Temple Beth Am members conducted their annual Mitzvah Day, a day of “good deeds,” on Sunday, Feb. 24. Through their connection with the Deering Estate Foundation, they chose for their environmental project to participate in a mangrove cleanup at Deering Point, which is part of the Deering Estate.
Twenty Beth Am members, both adults and children, worked to collect and record the trash and debris that washes ashore and gets caught in the mangroves. Mangrove cleanups are beneficial to both the mangroves and the marine animals that count on the mangroves for protection. They also help to keep marine debris out of the oceans where other marine animals potentially could be harmed.
“I was happy that I could connect Temple Beth Am with the Deering Estate Foundation, as both organizations serve important roles in the community. It is personally fulfilling to be a part of both,” said Tom Cromer, who is a member of both the synagogue and the board of directors of the Foundation.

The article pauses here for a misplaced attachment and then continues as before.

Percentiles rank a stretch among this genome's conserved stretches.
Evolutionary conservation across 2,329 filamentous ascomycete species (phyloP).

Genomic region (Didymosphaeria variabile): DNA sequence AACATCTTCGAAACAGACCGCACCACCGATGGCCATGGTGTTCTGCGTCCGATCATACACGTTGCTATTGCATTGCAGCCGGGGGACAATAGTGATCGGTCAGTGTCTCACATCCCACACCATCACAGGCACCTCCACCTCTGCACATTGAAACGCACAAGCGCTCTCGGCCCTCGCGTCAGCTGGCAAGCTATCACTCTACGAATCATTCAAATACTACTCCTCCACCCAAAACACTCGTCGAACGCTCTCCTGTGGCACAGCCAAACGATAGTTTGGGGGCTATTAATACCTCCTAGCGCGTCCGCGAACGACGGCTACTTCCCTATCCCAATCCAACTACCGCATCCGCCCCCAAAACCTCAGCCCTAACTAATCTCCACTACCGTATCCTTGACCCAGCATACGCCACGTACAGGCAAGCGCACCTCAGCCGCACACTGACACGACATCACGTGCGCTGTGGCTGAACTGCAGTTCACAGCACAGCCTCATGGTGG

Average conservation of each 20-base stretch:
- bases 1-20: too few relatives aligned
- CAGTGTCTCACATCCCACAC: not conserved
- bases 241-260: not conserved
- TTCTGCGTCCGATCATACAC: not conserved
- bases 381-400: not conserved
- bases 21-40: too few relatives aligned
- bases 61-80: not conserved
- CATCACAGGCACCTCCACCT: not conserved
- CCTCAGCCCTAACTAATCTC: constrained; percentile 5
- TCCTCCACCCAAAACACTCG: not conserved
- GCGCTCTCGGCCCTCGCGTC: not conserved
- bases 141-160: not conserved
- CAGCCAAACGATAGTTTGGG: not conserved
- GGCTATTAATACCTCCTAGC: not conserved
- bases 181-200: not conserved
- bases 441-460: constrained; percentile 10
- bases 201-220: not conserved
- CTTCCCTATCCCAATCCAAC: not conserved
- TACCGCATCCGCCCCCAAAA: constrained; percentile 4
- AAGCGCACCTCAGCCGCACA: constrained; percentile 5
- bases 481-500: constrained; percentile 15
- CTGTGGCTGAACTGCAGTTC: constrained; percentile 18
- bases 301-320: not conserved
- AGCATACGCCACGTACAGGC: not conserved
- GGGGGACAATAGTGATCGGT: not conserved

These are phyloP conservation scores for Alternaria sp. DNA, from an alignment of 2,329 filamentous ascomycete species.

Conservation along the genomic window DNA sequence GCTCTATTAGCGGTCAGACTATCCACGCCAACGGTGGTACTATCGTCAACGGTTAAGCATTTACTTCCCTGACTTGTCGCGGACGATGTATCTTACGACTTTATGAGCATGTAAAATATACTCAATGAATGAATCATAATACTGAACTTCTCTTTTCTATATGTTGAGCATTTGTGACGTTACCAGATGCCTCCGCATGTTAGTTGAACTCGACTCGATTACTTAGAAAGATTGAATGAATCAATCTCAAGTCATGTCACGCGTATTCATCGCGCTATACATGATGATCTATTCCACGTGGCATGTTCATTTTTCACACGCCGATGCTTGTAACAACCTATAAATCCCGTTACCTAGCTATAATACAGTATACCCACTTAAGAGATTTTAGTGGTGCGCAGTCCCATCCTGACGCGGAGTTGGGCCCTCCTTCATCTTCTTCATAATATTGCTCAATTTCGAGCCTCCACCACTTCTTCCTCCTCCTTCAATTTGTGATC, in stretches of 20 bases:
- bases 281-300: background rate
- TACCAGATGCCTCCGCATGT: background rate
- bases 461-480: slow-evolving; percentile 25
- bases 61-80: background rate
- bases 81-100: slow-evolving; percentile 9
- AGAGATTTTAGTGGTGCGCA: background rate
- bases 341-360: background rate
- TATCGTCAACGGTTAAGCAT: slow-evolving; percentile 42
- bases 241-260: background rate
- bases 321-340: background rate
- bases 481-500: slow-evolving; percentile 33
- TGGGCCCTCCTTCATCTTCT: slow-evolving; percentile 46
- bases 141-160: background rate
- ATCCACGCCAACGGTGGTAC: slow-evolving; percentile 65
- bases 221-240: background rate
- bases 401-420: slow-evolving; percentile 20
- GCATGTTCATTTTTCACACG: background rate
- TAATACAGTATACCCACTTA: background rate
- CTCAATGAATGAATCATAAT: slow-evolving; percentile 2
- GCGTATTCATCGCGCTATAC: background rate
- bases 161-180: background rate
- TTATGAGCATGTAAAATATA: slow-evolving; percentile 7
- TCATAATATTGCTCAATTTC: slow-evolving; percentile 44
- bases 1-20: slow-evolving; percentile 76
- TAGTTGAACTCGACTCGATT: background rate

“We were so pleased that Temple Beth Am rolled up their sleeves to help us,” said Becky Roper Matkov, president of the Deering Estate Foundation. “On a larger scale, this project helps the National Ocean Conservancy, as ocean trash is a serious pollution problem that affects the health of people, wildlife and local economies. We are proud to be part of this effort.”
The Deering Estate Foundation is a 501(c)(3) with mission to raise funds and awareness to perpetuate Charles Deering’s legacy of conservation, community and culture. For more information or to arrange a similar project, contact Debbie Regent, director of Development at email@example.com or 305-235-1668, ext. 224.